San Francisco Tests a Streetlight That Thinks for Itself
The city is hoping that remotely controlled lights connected to mini-grids can cut maintenance and energy costs as well as CO2 emissions.
The “smart city of the future” idea means different things to different people. In San Francisco, it means streetlights. City officials there are hoping that by connecting streetlights to mini-grids, allowing them to be monitored and controlled remotely, they can cut maintenance costs, energy expenses and CO2 emissions.
That connectivity would allow the city to dim streetlights in areas where they’re not needed. If one part of town is socked in by fog, the lights could be brightened. If traffic in another neighborhood is particularly light on a Wednesday night, the lights could be dimmed accordingly. Being smarter about light levels saves energy and money, says Mary Tienken, a project manager at the San Francisco Public Utilities Commission. Additionally, the city would know instantly when a particular light is damaged or needs replacement. “As opposed to getting a report from a citizen in a nebulous control system, it will be automatic,” Tienken says.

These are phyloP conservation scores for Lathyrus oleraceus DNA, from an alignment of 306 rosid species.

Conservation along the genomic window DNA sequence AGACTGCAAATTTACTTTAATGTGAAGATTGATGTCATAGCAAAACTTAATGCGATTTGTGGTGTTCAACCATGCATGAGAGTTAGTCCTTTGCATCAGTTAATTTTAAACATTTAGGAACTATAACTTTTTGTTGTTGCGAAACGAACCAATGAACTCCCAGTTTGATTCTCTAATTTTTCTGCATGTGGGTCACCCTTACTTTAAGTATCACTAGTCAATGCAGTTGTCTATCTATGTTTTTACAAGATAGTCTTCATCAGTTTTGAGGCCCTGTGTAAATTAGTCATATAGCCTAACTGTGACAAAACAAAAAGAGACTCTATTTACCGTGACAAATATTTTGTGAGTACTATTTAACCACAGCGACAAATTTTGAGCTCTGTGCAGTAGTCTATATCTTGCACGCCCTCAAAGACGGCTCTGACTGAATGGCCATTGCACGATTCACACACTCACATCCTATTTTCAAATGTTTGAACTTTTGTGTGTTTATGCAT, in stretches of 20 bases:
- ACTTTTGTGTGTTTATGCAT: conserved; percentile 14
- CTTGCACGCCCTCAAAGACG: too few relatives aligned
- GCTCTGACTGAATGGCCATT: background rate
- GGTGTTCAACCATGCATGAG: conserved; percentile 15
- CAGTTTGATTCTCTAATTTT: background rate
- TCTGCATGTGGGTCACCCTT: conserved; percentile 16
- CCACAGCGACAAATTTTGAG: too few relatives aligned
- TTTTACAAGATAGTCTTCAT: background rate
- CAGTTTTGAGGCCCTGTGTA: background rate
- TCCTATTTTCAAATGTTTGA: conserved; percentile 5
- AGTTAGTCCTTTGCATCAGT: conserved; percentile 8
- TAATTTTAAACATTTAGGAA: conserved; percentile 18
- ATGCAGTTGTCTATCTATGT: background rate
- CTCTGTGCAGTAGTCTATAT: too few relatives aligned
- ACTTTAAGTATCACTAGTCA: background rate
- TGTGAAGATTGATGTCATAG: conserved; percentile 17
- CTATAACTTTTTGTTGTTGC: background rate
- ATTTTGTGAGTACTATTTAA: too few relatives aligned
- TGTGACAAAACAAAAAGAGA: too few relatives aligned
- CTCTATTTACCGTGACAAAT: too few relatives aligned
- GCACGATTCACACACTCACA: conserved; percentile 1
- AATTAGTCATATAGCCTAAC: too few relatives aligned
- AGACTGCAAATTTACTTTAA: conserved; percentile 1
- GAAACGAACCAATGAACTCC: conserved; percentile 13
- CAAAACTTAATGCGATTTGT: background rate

Here’s how the pilot project will work. Nodes attached to each streetlight will monitor the light’s power consumption and relay that information to the utility. Using that data, the city can monitor conditions, remotely control the streetlights or set timers or automatic indicators for turning the streetlights on or off. Down the line, Tienken says, additional motion sensors could detect things like vehicle and pedestrian traffic, meaning the city could adjust to lighting needs in real time. Along with a parallel project that’s converting street lamps from high-consumption sodium bulbs to LED fixtures, the city expects to cut its lighting bill in half.
The streetlight project is part of a larger pilot program the city is currently investigating, which would ultimately attach several services to a unified wireless system. Such a program, which is only in the planning stages, would let the city monitor everything from vehicle charging stations to parking meters to traffic cameras, and adjust city services accordingly. “This would solve not just our individual interest” in cutting streetlight energy consumption, says Tienken, “but [it would also start] solving a larger issue” of delivering services more efficiently.
“We’re definitely moving forward with an ambitious plan to make our city smarter and more efficient,” says utilities commission spokesman Charles Sheehan.
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